ENRIQUE TOMAS: WORK IN PROGRESS
by Andrew Chalk
On the busy knuckle joint on Henderson Avenue opposite the 7-11 is the first US outpost of Enrique Tomas, a Spanish restaurant chain with over 100 locations flung over three continents. You would expect such an established brand to bring the kind of well-worn proficiency that I found at Monarch a month ago, as well as an implant’s fresh ideas on food.
In both respects you will be disappointed. Enrique Tomas (ET, hereafter) exhibits all the sophomoric failings in execution you would find in a culinary student summer project.
I was hopeful for Modern Spanish cuisine. There is no doubt that Dallas is simply plain weak in the Modern Spanish restaurant arena but when Omar Flores tried it with Casa Rubia he just met a perplexed disbelief from an unappreciative public.
Their problem is that with so many steak houses providing Texas’s comfort food with service fit for a Tsar, ET’s shortcomings are glaring.
For a start, approach the entrance desk for your first on-site impression and the person staffing it appears to be a barely post-teen wearing a scruffy hoodie! Maybe he thinks this is cool? ‘Like Mark Zuckerburg, but without the billions, doood’. But other than the waiter at the deservedly closed Belly and Trumpet who went shoeless and sockless it is the most out-of-place ‘uniform’ I have ever seen at a Dallas restaurant. Is this the 'First Impression'
that ET wants to create? Casual staff dress is much harder to do than formal and these clowns should have spoken to a master of the art like Stephan Pyles in order to get it right.
Then there was the waitress who was a nice person but harder to track than the wreckage of MH370. She said she was new, but the problem was that she did not seem trained.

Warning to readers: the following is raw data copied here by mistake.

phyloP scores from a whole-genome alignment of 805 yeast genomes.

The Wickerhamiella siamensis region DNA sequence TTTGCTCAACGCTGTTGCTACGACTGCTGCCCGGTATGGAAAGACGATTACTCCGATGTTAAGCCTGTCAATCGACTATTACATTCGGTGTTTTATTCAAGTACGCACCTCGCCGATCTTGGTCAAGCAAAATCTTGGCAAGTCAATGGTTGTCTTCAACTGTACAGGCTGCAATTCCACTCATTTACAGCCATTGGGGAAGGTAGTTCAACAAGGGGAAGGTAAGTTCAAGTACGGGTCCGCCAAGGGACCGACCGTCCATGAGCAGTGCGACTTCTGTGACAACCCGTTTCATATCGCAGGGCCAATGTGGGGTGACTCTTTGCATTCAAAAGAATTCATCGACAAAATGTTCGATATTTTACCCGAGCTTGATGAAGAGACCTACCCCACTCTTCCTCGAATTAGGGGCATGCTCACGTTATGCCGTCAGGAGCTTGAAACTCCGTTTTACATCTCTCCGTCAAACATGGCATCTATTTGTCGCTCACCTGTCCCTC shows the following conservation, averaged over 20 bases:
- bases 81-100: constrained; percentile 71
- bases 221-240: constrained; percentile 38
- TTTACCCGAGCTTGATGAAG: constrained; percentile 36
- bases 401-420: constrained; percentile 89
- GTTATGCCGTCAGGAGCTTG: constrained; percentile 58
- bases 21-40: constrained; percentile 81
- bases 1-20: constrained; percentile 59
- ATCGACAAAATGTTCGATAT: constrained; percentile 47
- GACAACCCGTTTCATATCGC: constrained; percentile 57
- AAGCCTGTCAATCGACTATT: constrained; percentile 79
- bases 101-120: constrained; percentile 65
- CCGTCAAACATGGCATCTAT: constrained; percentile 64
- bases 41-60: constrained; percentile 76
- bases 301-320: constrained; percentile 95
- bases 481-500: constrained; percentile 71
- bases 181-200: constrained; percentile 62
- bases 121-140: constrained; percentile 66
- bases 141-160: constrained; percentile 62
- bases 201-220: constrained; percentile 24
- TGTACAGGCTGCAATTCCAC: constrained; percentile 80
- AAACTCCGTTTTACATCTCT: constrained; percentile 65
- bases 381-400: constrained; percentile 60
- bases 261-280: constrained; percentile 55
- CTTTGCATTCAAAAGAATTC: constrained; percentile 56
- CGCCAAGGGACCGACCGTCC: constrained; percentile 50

The food was supposedly the result of decades of international experience but it broke new ground for us by showing that ET could not cook broccoli. It was not ‘al dente’, it was al’s brother, al concrete. Somehow, nobody had tested it to see if it was worth the $19.50 they planned to charge us. Broccoli is so simple to cook that only attention to detail matters. If this kitchen is not paying attention to detail then it is symptomatic of a bigger problem.
I will give them credit for the Homemade Jamón Croquettes, Granny’s Recipe ($12 for five croquettes). Granny knows how to make a croquette powerfully flavored and both crunchy and gooey. Likewise the ET take on fries (as in Secreto Ibérico Burguer, $19.75) is chopped up potatoes seeded with paprika and cooked in oil that, although short of being made in
duck fat, are pleasantly addicting. The Secreto Ibérico Burguer itself was an example of poor dish design. Great to taste a burger of premium Bellota beef, but the white bread bun and the side of fries made it so dry as to become monotonous to work through. At least double the aioli side.
Salmon with Gratin Alioli and Mediterranean Vegetables ($19.50) was the dish with the Kevlar broccoli and was otherwise unremarkable (everyone has salmon).
Undoubtedly the main focus is to get you to try the by-the-slice jamon at $10 to $20 an ounce. This justifiably famous ham frequently beats better known hams like Parma ham at trade competitions.
The wine list, while strong on Spanish reds, betrays the Olympian attitudes that the ET Meg harbors towards us hicks. It is almost entirely Spanish with a few California crowd-pleasers included as punctuation. I pseudo-naively asked what Texas wines they had, noting that tempranillo (Spain’s most famous grape) is arguably the best red grape here. Waitress-nouvelle consulted the beverage manager who humored me with a suggestion of a bottle of a Spanish tempranillo. If I did the market selection for ET I would get some facts about the market beyond the platitude ‘they eat a lot of steak’. One Texas winemaker welcomes you to his tasting room not just with his wine, but with a comparison tasting of his base wine with Bodegas Muga, and his top-of-the-line with Numanthia. That is where tempranillo is in Texas.
I confined my wine consumption to one glass of an excellent Rioja reserva (Via Pomal Reserva), at $15. The retail price of a bottle is $19. Bottle markups on the list run at about 300% of retail.
I and the moll skipped the skimpy dessert list, concluding that ET’s elevated prices and poor service meant that we were better off elsewhere. It was full on a Saturday night but it remains to be seen if this persists beyond the newness and the post-COVID reopening. I hope they can eliminate skateboard boy and turn it around. They have work to do.
WONDERING WHAT ALL THE FUSS IS ABOUT MODERN SPANISH CUISINE? HERE IS THE ART OF THE POSSIBLE